Which case won?

The case for the guarantors (and, in effect, the tenant)
  • As the landlord is entitled to recover damages for the breach of the lease, the landlord’s additional recovery of the incentives amounts to an extravagant and unconscionable penalty.
  • The recovery of the incentives is a penalty, because if the lease proceeded to completion and the tenant had not breached the lease, the incentives would never have been recoverable by the landlord.
  • The landlord would not have secured the lease if it hadn’t offered the incentives. The incentives simply brought the lease into line with the prevailing market conditions at the time.
  • Therefore, recovery of the incentives would mean that the total amount received by the landlord would substantially exceed any genuine pre-estimate of the actual loss.
  • The incentives are a penalty and should not be recoverable by the landlord.
The case for the landlord
  • The incentive deed should be looked at separately from the lease.
  • Our ability as the landlord to recover the incentives was expressly agreed to by the tenant and was part of the consideration for the transaction. We are simply suing for a contractual sum due on a specified event – the termination of the lease.
  • The purpose of the incentive deed was to persuade the tenant to enter into the lease. The repayment clauses in the deed are restitutionary in nature, rather than penalties, because they came into operation only when we did not obtain what we had paid the incentives for.
  • The incentives are a genuine pre-estimate of the damages we have suffered as a result of the tenant’s breach of the lease and are therefore not a penalty.
  • As the incentives are not a penalty, they are recoverable.

So, which case won?

Cast your judgment below to find out
Case A Case B

Case A won. You were right!

How people voted
case a43%
case b57%

Expert commentary on the court's decision

“The court agreed with the arguments for the guarantors, that the repayment clauses in the incentive deed imposed obligations which were substantially in excess of any genuine pre-estimate of the landlord’s damages.”
Court finds that incentive repayments constitute a penalty and so are unenforceable

In GWC Property Group Pty Ltd v Higginson & Ors [2014] QSC 264, the court found that the landlord was not able to recover the incentives. The attempted recovery of the incentives by the landlord was a penalty.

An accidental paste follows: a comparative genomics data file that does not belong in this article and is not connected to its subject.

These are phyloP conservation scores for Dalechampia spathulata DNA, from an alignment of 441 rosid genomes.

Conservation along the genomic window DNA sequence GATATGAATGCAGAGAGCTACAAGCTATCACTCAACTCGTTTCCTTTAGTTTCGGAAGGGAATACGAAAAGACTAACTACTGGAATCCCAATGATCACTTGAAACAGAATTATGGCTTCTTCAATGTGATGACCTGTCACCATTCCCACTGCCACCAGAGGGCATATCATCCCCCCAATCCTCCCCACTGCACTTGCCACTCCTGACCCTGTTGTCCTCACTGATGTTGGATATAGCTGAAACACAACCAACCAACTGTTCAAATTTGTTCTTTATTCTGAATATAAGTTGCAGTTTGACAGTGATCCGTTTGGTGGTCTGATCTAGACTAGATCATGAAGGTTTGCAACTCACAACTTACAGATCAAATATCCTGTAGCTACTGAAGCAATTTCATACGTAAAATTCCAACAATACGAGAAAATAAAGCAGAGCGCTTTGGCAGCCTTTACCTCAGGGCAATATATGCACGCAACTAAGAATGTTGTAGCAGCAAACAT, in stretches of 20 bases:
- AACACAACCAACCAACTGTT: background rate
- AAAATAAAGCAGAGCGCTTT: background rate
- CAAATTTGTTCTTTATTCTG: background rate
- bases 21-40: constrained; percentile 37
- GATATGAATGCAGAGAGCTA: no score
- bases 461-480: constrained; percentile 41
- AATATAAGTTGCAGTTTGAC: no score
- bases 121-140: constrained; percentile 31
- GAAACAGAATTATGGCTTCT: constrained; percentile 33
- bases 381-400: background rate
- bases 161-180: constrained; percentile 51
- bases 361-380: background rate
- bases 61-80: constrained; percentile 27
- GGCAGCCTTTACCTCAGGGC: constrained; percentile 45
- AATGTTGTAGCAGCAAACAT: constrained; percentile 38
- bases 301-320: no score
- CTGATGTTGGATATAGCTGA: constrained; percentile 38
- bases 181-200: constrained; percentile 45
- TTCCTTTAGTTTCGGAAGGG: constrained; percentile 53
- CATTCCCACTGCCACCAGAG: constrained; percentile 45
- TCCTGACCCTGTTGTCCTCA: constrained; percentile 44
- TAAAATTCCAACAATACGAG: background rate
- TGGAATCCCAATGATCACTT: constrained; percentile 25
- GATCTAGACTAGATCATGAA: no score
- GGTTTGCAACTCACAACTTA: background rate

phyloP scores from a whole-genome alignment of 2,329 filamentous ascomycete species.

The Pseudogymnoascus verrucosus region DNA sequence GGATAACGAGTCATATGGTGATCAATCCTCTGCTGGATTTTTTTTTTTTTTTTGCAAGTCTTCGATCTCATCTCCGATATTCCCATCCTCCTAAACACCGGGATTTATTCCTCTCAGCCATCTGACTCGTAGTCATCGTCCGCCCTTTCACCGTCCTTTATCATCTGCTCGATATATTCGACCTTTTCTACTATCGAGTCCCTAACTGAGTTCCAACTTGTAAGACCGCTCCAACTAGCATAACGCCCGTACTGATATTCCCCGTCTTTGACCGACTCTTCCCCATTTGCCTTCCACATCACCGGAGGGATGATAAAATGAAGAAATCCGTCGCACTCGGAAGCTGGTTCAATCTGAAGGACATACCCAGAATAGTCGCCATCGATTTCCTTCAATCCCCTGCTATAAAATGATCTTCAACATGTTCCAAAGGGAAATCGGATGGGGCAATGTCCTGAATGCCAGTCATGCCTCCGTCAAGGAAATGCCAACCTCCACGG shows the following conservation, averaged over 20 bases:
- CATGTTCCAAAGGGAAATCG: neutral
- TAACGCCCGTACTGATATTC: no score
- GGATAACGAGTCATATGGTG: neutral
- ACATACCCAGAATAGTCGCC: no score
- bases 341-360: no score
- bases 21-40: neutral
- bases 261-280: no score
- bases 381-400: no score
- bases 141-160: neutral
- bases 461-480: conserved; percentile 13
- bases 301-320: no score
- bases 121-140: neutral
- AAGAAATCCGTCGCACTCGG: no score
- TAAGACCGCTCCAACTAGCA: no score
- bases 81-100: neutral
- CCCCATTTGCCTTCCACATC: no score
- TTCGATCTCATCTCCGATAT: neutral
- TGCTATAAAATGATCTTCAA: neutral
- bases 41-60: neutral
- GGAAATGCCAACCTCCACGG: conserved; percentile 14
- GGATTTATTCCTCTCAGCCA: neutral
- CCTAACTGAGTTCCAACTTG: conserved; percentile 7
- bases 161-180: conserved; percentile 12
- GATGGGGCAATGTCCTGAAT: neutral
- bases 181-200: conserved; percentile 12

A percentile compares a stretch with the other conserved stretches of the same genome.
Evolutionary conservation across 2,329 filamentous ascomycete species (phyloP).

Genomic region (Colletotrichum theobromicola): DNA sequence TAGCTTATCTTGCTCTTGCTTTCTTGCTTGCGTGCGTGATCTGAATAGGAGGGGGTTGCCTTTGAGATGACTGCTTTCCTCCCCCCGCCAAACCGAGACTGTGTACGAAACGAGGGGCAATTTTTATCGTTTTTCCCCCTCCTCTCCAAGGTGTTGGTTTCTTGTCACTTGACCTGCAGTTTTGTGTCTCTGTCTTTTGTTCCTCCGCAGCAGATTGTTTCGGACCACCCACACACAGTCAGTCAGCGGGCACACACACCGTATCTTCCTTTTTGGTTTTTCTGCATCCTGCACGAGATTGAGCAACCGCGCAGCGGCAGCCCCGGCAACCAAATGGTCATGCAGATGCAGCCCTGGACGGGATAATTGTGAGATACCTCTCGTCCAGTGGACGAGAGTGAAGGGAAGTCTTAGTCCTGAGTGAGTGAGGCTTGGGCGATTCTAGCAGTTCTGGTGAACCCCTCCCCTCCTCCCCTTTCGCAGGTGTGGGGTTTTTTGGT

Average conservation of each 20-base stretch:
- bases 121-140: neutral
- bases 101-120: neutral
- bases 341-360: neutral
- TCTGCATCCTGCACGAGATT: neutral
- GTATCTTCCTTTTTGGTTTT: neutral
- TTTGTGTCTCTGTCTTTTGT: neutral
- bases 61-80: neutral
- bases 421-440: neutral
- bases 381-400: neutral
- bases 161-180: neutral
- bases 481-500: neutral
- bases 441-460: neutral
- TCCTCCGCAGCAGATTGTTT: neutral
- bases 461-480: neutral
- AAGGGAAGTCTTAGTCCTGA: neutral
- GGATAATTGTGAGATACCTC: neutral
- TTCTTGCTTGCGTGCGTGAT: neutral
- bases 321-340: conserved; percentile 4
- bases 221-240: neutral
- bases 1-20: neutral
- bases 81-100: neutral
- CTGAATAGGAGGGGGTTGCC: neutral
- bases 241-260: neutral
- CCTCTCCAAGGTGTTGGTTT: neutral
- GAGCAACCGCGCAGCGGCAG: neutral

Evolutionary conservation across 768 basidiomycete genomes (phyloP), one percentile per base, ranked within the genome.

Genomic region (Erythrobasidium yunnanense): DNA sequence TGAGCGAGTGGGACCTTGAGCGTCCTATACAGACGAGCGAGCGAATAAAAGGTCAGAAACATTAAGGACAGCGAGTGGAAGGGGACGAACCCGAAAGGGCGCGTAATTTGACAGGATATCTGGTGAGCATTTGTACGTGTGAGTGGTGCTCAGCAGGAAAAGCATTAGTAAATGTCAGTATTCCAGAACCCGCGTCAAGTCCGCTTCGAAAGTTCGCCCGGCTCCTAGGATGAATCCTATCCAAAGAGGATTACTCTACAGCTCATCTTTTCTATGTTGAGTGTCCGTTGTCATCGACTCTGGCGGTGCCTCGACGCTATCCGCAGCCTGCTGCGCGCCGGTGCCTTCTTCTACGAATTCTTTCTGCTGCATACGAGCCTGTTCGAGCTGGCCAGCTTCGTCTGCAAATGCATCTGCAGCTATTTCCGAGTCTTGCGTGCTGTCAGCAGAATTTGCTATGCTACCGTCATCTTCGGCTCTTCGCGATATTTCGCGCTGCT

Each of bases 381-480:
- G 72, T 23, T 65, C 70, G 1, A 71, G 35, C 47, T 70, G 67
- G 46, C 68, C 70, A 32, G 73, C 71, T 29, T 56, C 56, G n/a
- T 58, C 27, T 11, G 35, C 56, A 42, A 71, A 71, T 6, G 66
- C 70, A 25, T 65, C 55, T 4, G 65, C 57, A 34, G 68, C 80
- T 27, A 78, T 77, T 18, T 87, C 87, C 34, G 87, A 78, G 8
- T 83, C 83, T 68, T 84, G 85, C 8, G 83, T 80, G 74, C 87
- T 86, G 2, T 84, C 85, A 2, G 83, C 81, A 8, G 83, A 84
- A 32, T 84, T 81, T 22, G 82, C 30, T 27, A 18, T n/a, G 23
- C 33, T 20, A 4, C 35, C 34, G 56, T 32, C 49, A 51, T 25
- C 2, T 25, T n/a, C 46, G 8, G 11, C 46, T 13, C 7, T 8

The court agreed with the arguments for the guarantors (and, in effect, the tenant), that the repayment clauses imposed obligations which were substantially in excess of any genuine pre-estimate of damages.

The repayment clauses enabled the landlord to recover money to which it would never have been entitled if the lease had run its course. In effect, the clauses entitled the landlord to recover as though the tenant had agreed to the rent and signage fees without any abatement, and as though it had not been necessary for the landlord to pay the fit-out incentive in order to complete the bargain with the tenant.

As the judge noted, the situation in which the landlord found itself was a result of its own commercial decisions, adding: “There is nothing compelling in this circumstance which would warrant any compensation being made to the landlord under the Incentive Deed.”

As a result of the court’s judgment, the landlord was left only to pursue the tenant and the guarantors for damages arising from the tenant’s breach of the lease.

Implications for landlords and their agents

Lease incentive clawbacks by landlords, whether in the lease or in an incentive deed or other document, are unlikely to be enforced by the court.

Landlords and their agents should consider carefully the type and extent of incentives offered during lease negotiations. In particular, landlords should avoid the temptation to overreach in the leases they offer to their tenants.

A lease already enables a landlord to pursue the tenant and the guarantors for damages arising from the tenant’s breach of the lease. Adding lease incentive repayment clauses to the lease or to other documents can potentially lead to at least two negative outcomes.

The first is that the landlord basks in the delusion that the tenant can be contractually forced to repay the lease incentives. And secondly, it can lead to protracted and expensive legal proceedings that the landlord is likely to lose.

An experienced lawyer can draft a lease that avoids these pitfalls, while still allowing the landlord to offer the tenant lease incentives. One simple example is offering a rent-free period (or reduced rent) at the end of a lease, rather than at the beginning.

NOTICE: This article is accurate as at the time of publication and does not constitute legal advice. Please see our legal notices page for more information. Information related to coronavirus can be outdated very quickly.

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